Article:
The Homer Town Council will soon be making a decision that could have a major impact on the future progression of the town. During a meeting held January 14, the council deliberated the benefits of providing sewer service to its residents, schools and businesses.

The council has received quotes from engineering firms to help determine if this could be a feasible venture. The firm would be tasked with meeting with the council to review current water use records and future land use projects. The firm would also meet with Banks County officials to discuss capacity availability, conduct a sewer demand projection for the next 20 years and prepare preliminary temporary collection system maps showing locations of proposed lines, pump stations and other relevant components.

In addition, the firm would provide information for acquiring easements from property owners, obtain required permits to operate the system and prepare a detailed cost estimate for required improvements. The firm would also assist with locating funding and provide a budget for operation of the sewage system.

“This is a major thing,” said councilman James Dumas. “We are talking around $4 million for the first phase- getting it to the schools, and not including the downtown area.”

Last year, the Banks County Board of Commissioners applied for $6 million to fund expansion of the county sewer system. Since Homer would be looking to tie into the county system, Mayor Doug Cheek said dialog with the BOC is pertinent in order to keep abreast of their progress. “We would be tying into the county system – we would have to negotiate with them,” said Cheek.

But this is not a done deal, yet. Councilman Jerry Payne expressed concern for financial sustainability of the town if operation of a sewer system fails. “I understand there have been city’s that have gotten financially into trouble because of their sewer systems because they couldn’t handle it – we don’t want to get into that situation,” Payne said.

“It’s a little scary to me with no city property taxes and with just water revenue and special purpose local option sales tax (SPLOST) taxes,” Dumas said.

Cheek said the council should decide whether to go forward or not within the next 60 to 90 days.

“We either have to say we are going forward, or we aren’t going to do it,” Payne said.

The council envisioned more businesses moving into the area if the city could offer sewer service.

“The future of Homer 20 or 30 years from now really rests in decision being made now,” said Dumas.

The council resumed a discussion initiated during a work session held last week on increasing water and garbage rates. Dumas said one proposal being considered is to increase the base rate to $16 for the first 3,000 gallons of water usage and $6 for each additional gallon. In addition, garbage fees could increase to $17. Water rates have not increased since 2016 and garbage fees have remained unchanged since 2005.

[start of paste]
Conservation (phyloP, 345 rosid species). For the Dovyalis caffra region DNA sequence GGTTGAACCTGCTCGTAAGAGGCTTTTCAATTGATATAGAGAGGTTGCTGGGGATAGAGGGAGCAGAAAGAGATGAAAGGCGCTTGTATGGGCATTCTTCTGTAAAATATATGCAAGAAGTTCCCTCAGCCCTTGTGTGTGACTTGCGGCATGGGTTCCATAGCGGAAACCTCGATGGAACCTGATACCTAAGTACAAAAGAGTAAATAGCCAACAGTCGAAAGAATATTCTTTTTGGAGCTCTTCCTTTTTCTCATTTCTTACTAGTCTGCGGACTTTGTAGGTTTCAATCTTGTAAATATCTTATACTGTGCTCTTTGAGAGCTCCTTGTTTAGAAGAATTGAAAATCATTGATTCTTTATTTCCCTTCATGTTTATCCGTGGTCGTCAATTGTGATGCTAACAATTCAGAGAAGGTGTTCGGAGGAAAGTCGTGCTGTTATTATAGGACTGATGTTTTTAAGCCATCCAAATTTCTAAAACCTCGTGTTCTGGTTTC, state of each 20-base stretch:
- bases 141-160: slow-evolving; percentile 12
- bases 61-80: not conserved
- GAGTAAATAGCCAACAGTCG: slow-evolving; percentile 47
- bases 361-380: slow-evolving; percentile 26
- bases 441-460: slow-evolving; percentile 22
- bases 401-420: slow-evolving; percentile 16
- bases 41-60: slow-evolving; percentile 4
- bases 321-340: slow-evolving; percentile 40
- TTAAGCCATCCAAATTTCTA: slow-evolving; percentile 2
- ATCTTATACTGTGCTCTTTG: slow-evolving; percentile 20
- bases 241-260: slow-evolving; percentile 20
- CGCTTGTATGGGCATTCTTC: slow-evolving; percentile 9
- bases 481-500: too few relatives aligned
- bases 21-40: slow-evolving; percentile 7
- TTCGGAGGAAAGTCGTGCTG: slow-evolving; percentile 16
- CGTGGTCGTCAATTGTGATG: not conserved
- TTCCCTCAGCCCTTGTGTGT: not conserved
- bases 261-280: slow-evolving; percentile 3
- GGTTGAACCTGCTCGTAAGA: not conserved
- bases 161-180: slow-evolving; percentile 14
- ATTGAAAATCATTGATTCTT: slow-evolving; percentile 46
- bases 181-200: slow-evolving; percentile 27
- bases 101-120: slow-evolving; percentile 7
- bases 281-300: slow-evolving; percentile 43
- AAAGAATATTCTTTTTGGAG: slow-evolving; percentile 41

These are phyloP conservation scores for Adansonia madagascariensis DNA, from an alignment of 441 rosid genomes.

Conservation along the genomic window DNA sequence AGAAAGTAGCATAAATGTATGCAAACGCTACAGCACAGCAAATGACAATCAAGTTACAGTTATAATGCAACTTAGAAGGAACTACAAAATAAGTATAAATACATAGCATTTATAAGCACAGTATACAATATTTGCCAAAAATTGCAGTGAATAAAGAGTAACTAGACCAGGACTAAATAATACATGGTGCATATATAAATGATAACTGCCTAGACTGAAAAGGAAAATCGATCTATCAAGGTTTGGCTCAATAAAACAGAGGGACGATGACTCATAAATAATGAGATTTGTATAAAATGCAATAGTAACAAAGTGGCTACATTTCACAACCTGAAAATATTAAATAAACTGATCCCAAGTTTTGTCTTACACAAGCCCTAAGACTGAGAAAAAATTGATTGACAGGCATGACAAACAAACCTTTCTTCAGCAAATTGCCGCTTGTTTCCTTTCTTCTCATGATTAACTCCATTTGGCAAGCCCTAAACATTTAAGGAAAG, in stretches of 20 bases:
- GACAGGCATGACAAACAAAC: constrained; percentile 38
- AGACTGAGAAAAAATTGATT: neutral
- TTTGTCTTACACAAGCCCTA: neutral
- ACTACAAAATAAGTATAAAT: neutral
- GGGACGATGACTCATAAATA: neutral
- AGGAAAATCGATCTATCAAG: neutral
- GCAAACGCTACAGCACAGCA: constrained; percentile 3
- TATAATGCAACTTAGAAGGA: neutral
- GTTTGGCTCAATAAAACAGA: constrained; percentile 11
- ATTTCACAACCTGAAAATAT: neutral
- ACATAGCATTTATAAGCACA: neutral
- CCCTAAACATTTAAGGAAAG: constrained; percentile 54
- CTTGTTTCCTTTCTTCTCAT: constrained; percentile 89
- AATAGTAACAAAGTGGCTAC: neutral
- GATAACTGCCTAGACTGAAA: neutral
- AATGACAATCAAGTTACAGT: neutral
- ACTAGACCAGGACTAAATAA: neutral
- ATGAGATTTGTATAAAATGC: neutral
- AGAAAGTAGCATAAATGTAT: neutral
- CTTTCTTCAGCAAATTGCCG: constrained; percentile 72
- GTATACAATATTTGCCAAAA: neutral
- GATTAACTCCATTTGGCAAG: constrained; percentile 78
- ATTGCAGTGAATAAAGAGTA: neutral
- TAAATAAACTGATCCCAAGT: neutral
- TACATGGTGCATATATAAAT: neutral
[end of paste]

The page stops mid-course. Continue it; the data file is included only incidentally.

“We have done an excellent job at getting our water system in good shape,” Dumas said. “But you can’t go back every five or six years and borrow another half million dollars to do it – that has to be paid back.” Dumas said the city needs a fund to repair and replace components within the system as they wear out.

The city has reached out to the Georgia Rural Water Association for recommendations of where the water rates should be. Dumas said a representative from GRWA said he would recommend the city base rates on the size of each meter.

I think there is a need for us to develop a fund so that we can replace meters, replace pipes and make repairs and right now, we just don’t have that luxury,” said Dumas.

“We need to be able to maintain and we need to be able to pay back what we owe,” said Payne.

The council is looking at possibly increasing the water rates in April– four years from the last increase. In the meantime, the council will hold public hearings and receive citizen’s comments before reaching a decision.

In other business, the council,

Reappointed Jerry Payne as Mayor Pro-tem; Cliff Hill, Fire Chief; David Syfan, City Attorney; Hammond Law, Municipal Judge and Carol Ayers as City Clerk and Court Clerk.

The council is considering increasing compensation for the mayor and council. Currently, each member receives $35 per meeting. A proposal could increase the mayor’s salary to $125 and councilmembers salary to $100 per meeting. Any decision by the council would not go into effect until after the next election. In addition, the council will be considering employee pay to bring them in line with other surrounding agencies.


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